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Reign of Henry the Eighth page 3

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At sea, the fleet under Sir Edward Howard had not been more successful than the forces on land. Sir Edward harassed the coasts of Brittany during the spring and summer, and on the 10th of August fell in with a fleet of thirty-nine sail, under the command of Admiral Primauget. Sir Charles Brandon, afterwards the Duke

of Suffolk, bore clown upon the Cordelier, of Brest, a vessel of huge bulk, and carrying 900 men. Brandon's vessel was soon dismasted, and fell astern, giving place to the Regent, the largest vessel in the English navy, a ship of 1,000 tons. The Regent was commanded by Sir Thomas Knevet, a young officer of a daring character. He continued the contest with Primauget for more than an hour, when, another ship coming to his aid, Primauget set fire to the Cordelier, the flames of which soon catching the Regent, which lay alongside with her in full action, both vessels were wrapt in fire, amid which the crews continued their desperate fight till the I French admiral's ship blew up, destroying with it the Regent; and all the crews went down, with the commanders, amid the horror of the spectators. The rest of the French fleet then escaped into Brest, and Sir Edward Howard made a vow to God that he would never see the king's face again till he had avenged the death of the valiant Sir Thomas Knevet.

But though Henry had been duped by the wily Ferdinand, and had suffered greatly at sea, his efforts had inflicted very serious evil on the King of France. The menace of his dominions in the south, and the English fleet hovering upon his coasts, had prevented him sending into Italy the necessary force to ensure lasting advantage there. At first his generals marched forward with the impetuosity characteristic of French troops, and drove the armies of the Pope and of Ferdinand before them. On the 11th of April they forced the entrenched camp under the walls of Ravenna, and carried that city by assault. It was a splendid but a fatal action. The general, Gaston de Foix, a young nobleman of the highest bravery and genius, fell, and with him 10,000 of his best soldiers. La Palice, who succeeded to the command, sent urgent despatches to Louis for fresh forces, and whilst awaiting them proceeded to complete the subjection of the rest of Romagna. But Louis was not able to spare him the necessary reinforcement, and therefore he led back the remains of his victorious army to Milan, where he continued to maintain himself - still urging the absolute necessity of fresh troops - till December. But no forces arrived; the Italians rose and harassed him on all sides; the Pope engaged a body of Swiss to inarch down upon him, and, therefore, giving up the city to Maximilian Sforza, the son of the late duke, Palice endeavoured to secure his retreat. The enemy pursued him with renewed fury, and coming up with him on the banks of the Ticino, defeated him with a loss of one-fourth of his number. Before Christmas Julius had fulfilled his boast that he would drive the barbarians beyond the Alps. He had done it, says Muratori, without stopping a moment to ask himself whether this was the precise function oi the chief pastor of the Church.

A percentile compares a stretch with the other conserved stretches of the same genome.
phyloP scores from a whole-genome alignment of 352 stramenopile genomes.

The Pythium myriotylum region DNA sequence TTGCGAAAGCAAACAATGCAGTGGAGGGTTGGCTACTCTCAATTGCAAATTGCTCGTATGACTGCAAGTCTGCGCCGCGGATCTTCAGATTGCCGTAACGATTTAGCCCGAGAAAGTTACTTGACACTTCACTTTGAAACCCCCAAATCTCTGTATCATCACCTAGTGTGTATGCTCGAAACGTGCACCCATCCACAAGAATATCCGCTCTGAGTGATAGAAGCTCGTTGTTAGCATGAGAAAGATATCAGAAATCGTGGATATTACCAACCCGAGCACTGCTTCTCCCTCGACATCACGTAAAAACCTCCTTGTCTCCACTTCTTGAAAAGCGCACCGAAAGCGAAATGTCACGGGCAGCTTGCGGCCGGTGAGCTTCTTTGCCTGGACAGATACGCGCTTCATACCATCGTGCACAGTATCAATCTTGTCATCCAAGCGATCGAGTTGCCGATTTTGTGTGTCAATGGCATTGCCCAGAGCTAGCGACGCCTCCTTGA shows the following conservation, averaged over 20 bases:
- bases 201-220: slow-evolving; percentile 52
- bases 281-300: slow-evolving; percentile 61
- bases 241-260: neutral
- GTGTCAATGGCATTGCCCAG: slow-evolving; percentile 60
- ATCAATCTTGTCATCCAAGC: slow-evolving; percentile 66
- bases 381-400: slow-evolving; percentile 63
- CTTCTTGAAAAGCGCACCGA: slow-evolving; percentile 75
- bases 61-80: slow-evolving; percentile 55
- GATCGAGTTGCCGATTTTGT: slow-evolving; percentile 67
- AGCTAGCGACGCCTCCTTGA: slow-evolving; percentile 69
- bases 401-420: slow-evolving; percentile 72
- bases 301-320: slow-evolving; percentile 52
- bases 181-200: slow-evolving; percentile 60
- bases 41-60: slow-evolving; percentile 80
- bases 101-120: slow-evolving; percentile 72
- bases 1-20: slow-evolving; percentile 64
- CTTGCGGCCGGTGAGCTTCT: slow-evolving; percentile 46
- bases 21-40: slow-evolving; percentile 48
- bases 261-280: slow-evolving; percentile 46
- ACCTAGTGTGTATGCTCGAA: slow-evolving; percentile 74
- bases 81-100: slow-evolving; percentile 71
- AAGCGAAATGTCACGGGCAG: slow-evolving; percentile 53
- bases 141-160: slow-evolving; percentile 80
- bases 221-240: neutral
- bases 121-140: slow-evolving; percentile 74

Louis, convinced that the Holy League, as it was called, was proving too strong for him, employed the ensuing winter in devising means to break it up, or to corrupt some of its members. Julius, the great soul of the league, died - a grand advantage to Louis - in February, 1513, and the new pontiff, Leo X., who was Cardinal John de Medici, though he prosecuted the same object of clearing Italy of the foreigner, did not possess the same belligerent temperament as his predecessor. Leo laboured to keep the league together, but at the same time he was busily engaged in schemes for the aggrandisement of his own family, and especially of securing to it the sovereignty of Florence. In pursuing this object, Venice felt itself neglected in its claims of support against the emperor, and went over to the alliance with France. Yet the plan of a renewed league betwixt the Pope, the emperor, the Kings of Spain and England, against Louis, which had long been secretly concocting at Mechlin, was signed by the plenipotentiaries on the 5th of April, 1513. By this league Leo engaged to invade France in Provence or Dauphiny, and to launch all the thunders of the Church at Louis. He had managed to detach the emperor from the French king, and engaged him to attack France from his own side, but not in Italy. To enable him to take the field, Henry of England was to advance him 100,000 crowns of gold. Ferdinand engaged to invade Bearne, for which he particularly yearned, or Languedoc; Henry to attack Normandy, Picardy, or Guienne. All the invading armies were to be strong and well appointed, and none of the confederates were to make a peace without the consent of all the rest.